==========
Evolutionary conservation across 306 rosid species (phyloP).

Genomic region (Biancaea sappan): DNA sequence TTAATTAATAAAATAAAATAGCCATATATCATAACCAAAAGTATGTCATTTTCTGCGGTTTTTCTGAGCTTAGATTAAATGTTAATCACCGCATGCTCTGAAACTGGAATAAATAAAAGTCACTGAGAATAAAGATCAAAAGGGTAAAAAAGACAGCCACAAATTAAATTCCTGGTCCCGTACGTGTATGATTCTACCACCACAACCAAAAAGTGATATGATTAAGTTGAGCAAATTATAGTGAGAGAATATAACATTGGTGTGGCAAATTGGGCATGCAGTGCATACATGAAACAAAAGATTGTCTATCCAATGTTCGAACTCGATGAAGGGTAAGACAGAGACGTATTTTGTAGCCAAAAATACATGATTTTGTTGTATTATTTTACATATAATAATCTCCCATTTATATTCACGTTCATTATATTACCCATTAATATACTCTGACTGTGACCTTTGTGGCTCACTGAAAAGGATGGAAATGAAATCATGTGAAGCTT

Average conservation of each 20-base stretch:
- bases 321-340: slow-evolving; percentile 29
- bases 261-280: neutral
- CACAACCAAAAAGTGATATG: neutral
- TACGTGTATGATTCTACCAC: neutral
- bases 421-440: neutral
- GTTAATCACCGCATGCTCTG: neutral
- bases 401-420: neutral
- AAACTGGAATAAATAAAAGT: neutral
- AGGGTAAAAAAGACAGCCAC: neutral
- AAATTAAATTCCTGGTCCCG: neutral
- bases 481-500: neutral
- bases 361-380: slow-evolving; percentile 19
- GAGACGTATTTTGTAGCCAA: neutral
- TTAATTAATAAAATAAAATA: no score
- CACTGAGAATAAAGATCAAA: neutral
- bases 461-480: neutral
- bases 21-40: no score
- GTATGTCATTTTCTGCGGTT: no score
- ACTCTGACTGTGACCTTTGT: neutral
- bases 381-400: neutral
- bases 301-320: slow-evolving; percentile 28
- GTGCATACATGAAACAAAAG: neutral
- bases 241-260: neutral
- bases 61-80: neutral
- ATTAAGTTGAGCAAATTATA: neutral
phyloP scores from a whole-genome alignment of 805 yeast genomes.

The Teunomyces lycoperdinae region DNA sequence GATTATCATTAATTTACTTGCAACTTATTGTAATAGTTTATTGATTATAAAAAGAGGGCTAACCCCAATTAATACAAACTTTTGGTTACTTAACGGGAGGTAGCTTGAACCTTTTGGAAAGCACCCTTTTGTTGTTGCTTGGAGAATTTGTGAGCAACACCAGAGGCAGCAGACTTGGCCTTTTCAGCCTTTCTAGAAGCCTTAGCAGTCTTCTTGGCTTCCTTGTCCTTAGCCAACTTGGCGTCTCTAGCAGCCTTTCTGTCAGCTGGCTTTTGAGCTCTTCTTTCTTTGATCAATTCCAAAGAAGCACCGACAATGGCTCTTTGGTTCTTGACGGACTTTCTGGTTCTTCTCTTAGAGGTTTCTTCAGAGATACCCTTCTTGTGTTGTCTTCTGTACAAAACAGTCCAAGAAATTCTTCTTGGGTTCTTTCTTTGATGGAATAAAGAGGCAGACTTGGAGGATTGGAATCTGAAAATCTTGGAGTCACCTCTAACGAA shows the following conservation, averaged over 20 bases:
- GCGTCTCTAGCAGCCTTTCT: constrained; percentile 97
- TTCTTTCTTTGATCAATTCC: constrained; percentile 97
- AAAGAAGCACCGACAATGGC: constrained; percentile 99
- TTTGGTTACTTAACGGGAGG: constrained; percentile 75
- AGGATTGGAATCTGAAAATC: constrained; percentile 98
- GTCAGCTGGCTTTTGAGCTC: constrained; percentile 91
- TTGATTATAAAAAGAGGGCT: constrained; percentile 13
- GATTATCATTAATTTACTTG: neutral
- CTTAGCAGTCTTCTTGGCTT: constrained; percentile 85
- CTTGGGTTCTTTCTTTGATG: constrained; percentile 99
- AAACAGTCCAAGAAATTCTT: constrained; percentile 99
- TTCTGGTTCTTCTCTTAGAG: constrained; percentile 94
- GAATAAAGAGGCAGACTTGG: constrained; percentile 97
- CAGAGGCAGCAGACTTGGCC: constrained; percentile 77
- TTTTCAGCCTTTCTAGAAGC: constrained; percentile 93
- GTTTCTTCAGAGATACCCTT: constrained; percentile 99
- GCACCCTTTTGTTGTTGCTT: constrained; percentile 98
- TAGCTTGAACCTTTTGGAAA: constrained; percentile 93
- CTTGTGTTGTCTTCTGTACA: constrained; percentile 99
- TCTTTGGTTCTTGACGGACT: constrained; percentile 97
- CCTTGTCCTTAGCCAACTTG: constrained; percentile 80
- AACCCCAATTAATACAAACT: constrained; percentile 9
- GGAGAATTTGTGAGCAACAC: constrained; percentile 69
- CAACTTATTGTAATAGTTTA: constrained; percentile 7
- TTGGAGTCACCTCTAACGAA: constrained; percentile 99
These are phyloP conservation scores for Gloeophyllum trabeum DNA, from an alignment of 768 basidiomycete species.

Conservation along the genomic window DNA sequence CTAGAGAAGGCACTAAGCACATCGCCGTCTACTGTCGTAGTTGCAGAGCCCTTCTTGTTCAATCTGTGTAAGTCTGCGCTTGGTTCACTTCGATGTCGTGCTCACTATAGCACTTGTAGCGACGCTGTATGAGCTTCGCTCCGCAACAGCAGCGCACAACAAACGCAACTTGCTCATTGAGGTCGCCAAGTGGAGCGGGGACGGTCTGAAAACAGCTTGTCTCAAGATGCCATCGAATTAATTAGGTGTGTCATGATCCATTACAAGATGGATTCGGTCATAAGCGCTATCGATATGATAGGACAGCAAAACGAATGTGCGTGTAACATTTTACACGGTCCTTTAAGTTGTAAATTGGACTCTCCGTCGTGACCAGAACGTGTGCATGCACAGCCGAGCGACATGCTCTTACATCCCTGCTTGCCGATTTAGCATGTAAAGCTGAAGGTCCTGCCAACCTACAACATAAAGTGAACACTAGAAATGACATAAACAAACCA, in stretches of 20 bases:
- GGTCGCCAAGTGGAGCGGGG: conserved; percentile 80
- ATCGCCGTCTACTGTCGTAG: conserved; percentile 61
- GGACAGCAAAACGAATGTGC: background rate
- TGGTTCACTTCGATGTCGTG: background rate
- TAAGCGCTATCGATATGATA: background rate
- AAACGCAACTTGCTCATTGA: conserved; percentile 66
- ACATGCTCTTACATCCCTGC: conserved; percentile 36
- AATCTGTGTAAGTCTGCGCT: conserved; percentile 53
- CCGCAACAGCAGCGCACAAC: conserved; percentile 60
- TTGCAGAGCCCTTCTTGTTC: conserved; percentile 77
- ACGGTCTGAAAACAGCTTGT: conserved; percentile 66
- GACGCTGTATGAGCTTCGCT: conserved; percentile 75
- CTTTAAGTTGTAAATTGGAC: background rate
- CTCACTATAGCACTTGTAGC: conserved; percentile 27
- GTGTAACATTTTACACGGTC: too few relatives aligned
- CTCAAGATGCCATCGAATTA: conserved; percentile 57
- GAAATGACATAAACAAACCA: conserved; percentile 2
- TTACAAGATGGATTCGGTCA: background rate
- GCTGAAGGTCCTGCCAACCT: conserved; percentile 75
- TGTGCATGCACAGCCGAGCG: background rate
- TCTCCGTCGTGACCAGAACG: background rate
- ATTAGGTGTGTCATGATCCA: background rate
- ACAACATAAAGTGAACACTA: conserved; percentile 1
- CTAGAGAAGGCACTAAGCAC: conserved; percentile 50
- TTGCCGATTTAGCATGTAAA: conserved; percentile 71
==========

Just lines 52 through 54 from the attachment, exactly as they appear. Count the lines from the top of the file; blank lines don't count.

- AACCCCAATTAATACAAACT: constrained; percentile 9
- GGAGAATTTGTGAGCAACAC: constrained; percentile 69
- CAACTTATTGTAATAGTTTA: constrained; percentile 7